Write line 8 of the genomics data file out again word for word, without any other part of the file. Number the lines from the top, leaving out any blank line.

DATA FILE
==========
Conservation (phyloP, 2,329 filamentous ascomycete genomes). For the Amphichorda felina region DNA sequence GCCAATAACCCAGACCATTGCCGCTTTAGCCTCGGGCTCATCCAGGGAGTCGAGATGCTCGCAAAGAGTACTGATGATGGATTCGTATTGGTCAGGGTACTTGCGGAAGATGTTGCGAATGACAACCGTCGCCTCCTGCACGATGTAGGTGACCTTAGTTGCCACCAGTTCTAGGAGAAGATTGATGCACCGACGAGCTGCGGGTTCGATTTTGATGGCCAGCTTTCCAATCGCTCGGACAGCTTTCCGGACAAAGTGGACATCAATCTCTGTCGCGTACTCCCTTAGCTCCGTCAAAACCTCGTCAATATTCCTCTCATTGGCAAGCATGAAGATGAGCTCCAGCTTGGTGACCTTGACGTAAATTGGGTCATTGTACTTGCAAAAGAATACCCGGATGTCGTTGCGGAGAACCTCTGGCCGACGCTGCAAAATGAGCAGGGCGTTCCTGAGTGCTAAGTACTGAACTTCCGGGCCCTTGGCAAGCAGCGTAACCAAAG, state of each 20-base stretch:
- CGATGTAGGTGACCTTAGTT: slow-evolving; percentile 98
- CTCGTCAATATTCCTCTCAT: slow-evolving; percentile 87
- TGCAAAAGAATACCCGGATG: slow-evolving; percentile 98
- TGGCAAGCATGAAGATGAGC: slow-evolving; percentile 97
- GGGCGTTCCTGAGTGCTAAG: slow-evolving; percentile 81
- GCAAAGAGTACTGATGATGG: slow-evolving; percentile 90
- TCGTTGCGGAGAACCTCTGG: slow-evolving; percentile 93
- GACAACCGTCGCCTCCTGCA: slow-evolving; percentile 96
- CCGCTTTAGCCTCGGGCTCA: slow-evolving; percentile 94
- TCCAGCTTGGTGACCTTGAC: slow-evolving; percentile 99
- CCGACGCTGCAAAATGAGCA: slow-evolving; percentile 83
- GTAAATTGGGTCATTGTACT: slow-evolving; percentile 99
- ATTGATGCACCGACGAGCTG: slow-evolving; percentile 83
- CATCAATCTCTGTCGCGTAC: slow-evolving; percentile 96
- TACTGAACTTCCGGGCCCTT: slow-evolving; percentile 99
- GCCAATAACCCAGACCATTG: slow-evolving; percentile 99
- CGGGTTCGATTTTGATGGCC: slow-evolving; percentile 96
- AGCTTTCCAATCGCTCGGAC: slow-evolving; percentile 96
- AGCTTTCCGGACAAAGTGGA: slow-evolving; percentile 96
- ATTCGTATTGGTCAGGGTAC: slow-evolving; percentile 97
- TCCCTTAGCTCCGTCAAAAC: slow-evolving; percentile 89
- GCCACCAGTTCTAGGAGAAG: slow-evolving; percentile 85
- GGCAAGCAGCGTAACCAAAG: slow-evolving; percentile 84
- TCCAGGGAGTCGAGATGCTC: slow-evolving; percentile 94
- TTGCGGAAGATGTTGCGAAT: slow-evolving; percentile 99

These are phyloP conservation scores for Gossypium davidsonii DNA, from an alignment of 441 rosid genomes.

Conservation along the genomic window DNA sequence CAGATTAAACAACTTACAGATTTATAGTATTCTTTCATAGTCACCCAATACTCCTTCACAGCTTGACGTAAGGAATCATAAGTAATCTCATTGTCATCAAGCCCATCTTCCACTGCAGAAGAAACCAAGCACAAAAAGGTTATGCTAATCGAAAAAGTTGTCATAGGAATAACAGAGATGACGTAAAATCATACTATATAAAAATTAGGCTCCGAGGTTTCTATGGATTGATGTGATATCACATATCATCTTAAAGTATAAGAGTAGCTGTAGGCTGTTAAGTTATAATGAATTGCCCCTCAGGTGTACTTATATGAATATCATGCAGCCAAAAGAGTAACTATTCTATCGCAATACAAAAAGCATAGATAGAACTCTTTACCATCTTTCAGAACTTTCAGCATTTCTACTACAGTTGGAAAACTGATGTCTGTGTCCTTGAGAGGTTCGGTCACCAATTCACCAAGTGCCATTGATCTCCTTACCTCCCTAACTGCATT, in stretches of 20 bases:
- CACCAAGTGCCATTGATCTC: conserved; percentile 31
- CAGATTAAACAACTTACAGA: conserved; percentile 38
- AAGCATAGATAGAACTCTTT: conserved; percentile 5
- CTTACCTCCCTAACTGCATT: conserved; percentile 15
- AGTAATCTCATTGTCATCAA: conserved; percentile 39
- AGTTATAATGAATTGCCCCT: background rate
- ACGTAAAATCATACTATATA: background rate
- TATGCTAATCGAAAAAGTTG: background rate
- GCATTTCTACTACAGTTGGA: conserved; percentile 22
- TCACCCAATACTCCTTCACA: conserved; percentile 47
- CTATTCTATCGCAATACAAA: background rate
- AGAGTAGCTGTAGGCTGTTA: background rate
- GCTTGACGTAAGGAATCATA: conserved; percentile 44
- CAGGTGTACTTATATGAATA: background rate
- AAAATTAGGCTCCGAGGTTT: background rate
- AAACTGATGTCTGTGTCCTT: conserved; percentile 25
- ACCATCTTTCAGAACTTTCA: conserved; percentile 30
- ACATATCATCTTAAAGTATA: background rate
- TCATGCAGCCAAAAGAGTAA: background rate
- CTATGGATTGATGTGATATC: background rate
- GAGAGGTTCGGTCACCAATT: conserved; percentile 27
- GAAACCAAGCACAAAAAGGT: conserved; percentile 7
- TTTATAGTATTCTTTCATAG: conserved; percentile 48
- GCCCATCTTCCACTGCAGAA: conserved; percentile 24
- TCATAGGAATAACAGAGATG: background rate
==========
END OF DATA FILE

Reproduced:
- TCGTTGCGGAGAACCTCTGG: slow-evolving; percentile 93